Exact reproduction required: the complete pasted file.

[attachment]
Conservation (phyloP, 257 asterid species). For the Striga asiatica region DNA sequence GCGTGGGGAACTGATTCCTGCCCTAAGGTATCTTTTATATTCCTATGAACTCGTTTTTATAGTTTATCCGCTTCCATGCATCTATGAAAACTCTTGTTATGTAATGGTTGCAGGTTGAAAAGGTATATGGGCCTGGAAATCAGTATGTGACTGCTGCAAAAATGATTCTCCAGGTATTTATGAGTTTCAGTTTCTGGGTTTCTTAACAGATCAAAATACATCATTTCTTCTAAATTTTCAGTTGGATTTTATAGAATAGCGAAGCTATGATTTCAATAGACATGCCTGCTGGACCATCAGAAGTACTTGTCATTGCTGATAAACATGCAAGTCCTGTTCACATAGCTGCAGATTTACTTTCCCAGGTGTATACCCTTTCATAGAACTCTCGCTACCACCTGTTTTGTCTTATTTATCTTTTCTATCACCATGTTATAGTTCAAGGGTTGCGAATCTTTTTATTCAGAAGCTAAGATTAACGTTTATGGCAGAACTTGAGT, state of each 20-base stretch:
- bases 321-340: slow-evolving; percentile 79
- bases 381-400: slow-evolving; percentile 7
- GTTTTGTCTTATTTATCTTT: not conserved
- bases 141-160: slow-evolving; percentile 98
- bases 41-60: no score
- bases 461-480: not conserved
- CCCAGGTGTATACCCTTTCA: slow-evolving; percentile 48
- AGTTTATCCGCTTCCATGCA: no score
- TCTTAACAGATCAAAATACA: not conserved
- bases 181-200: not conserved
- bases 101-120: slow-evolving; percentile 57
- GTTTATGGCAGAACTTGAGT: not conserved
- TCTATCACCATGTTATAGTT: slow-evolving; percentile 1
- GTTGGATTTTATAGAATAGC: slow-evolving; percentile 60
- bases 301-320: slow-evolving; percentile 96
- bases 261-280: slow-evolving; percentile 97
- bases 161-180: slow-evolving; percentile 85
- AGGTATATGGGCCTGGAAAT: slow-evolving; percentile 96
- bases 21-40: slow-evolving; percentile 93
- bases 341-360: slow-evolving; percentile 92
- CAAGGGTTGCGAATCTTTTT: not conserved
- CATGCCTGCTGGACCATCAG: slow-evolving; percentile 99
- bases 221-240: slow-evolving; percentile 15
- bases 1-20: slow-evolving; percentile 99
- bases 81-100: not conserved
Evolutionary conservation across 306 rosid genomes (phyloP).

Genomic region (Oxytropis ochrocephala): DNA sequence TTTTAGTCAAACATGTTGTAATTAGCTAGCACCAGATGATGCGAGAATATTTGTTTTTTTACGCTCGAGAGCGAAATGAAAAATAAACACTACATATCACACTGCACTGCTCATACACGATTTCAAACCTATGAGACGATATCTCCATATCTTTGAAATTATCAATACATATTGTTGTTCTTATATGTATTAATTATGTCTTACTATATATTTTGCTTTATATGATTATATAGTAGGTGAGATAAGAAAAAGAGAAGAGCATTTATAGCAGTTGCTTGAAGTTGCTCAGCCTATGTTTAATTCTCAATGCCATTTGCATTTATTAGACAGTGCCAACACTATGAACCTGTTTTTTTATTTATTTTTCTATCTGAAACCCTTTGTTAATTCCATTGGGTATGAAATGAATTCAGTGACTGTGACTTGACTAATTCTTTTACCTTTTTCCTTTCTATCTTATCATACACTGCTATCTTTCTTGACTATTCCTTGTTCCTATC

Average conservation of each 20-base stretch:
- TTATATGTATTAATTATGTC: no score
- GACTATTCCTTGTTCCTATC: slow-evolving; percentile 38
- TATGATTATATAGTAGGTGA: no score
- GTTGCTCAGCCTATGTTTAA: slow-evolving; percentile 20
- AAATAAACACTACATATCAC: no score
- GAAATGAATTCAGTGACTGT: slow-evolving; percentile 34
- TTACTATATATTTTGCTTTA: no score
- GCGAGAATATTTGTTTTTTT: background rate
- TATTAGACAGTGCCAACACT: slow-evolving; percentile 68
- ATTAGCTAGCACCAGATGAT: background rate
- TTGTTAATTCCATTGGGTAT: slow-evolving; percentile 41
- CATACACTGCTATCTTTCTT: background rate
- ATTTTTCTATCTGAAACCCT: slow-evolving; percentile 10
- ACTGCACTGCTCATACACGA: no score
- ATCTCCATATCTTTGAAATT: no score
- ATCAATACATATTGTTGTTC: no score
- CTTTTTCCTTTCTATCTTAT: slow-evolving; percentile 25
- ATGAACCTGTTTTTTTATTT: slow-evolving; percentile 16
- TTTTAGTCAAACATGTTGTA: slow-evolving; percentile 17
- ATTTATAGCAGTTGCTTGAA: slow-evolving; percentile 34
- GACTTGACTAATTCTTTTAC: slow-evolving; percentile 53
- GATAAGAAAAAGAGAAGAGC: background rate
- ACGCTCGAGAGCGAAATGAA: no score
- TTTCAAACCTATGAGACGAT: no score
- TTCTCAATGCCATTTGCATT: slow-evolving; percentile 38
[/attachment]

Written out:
Conservation (phyloP, 257 asterid species). For the Striga asiatica region DNA sequence GCGTGGGGAACTGATTCCTGCCCTAAGGTATCTTTTATATTCCTATGAACTCGTTTTTATAGTTTATCCGCTTCCATGCATCTATGAAAACTCTTGTTATGTAATGGTTGCAGGTTGAAAAGGTATATGGGCCTGGAAATCAGTATGTGACTGCTGCAAAAATGATTCTCCAGGTATTTATGAGTTTCAGTTTCTGGGTTTCTTAACAGATCAAAATACATCATTTCTTCTAAATTTTCAGTTGGATTTTATAGAATAGCGAAGCTATGATTTCAATAGACATGCCTGCTGGACCATCAGAAGTACTTGTCATTGCTGATAAACATGCAAGTCCTGTTCACATAGCTGCAGATTTACTTTCCCAGGTGTATACCCTTTCATAGAACTCTCGCTACCACCTGTTTTGTCTTATTTATCTTTTCTATCACCATGTTATAGTTCAAGGGTTGCGAATCTTTTTATTCAGAAGCTAAGATTAACGTTTATGGCAGAACTTGAGT, state of each 20-base stretch:
- bases 321-340: slow-evolving; percentile 79
- bases 381-400: slow-evolving; percentile 7
- GTTTTGTCTTATTTATCTTT: not conserved
- bases 141-160: slow-evolving; percentile 98
- bases 41-60: no score
- bases 461-480: not conserved
- CCCAGGTGTATACCCTTTCA: slow-evolving; percentile 48
- AGTTTATCCGCTTCCATGCA: no score
- TCTTAACAGATCAAAATACA: not conserved
- bases 181-200: not conserved
- bases 101-120: slow-evolving; percentile 57
- GTTTATGGCAGAACTTGAGT: not conserved
- TCTATCACCATGTTATAGTT: slow-evolving; percentile 1
- GTTGGATTTTATAGAATAGC: slow-evolving; percentile 60
- bases 301-320: slow-evolving; percentile 96
- bases 261-280: slow-evolving; percentile 97
- bases 161-180: slow-evolving; percentile 85
- AGGTATATGGGCCTGGAAAT: slow-evolving; percentile 96
- bases 21-40: slow-evolving; percentile 93
- bases 341-360: slow-evolving; percentile 92
- CAAGGGTTGCGAATCTTTTT: not conserved
- CATGCCTGCTGGACCATCAG: slow-evolving; percentile 99
- bases 221-240: slow-evolving; percentile 15
- bases 1-20: slow-evolving; percentile 99
- bases 81-100: not conserved
Evolutionary conservation across 306 rosid genomes (phyloP).

Genomic region (Oxytropis ochrocephala): DNA sequence TTTTAGTCAAACATGTTGTAATTAGCTAGCACCAGATGATGCGAGAATATTTGTTTTTTTACGCTCGAGAGCGAAATGAAAAATAAACACTACATATCACACTGCACTGCTCATACACGATTTCAAACCTATGAGACGATATCTCCATATCTTTGAAATTATCAATACATATTGTTGTTCTTATATGTATTAATTATGTCTTACTATATATTTTGCTTTATATGATTATATAGTAGGTGAGATAAGAAAAAGAGAAGAGCATTTATAGCAGTTGCTTGAAGTTGCTCAGCCTATGTTTAATTCTCAATGCCATTTGCATTTATTAGACAGTGCCAACACTATGAACCTGTTTTTTTATTTATTTTTCTATCTGAAACCCTTTGTTAATTCCATTGGGTATGAAATGAATTCAGTGACTGTGACTTGACTAATTCTTTTACCTTTTTCCTTTCTATCTTATCATACACTGCTATCTTTCTTGACTATTCCTTGTTCCTATC

Average conservation of each 20-base stretch:
- TTATATGTATTAATTATGTC: no score
- GACTATTCCTTGTTCCTATC: slow-evolving; percentile 38
- TATGATTATATAGTAGGTGA: no score
- GTTGCTCAGCCTATGTTTAA: slow-evolving; percentile 20
- AAATAAACACTACATATCAC: no score
- GAAATGAATTCAGTGACTGT: slow-evolving; percentile 34
- TTACTATATATTTTGCTTTA: no score
- GCGAGAATATTTGTTTTTTT: background rate
- TATTAGACAGTGCCAACACT: slow-evolving; percentile 68
- ATTAGCTAGCACCAGATGAT: background rate
- TTGTTAATTCCATTGGGTAT: slow-evolving; percentile 41
- CATACACTGCTATCTTTCTT: background rate
- ATTTTTCTATCTGAAACCCT: slow-evolving; percentile 10
- ACTGCACTGCTCATACACGA: no score
- ATCTCCATATCTTTGAAATT: no score
- ATCAATACATATTGTTGTTC: no score
- CTTTTTCCTTTCTATCTTAT: slow-evolving; percentile 25
- ATGAACCTGTTTTTTTATTT: slow-evolving; percentile 16
- TTTTAGTCAAACATGTTGTA: slow-evolving; percentile 17
- ATTTATAGCAGTTGCTTGAA: slow-evolving; percentile 34
- GACTTGACTAATTCTTTTAC: slow-evolving; percentile 53
- GATAAGAAAAAGAGAAGAGC: background rate
- ACGCTCGAGAGCGAAATGAA: no score
- TTTCAAACCTATGAGACGAT: no score
- TTCTCAATGCCATTTGCATT: slow-evolving; percentile 38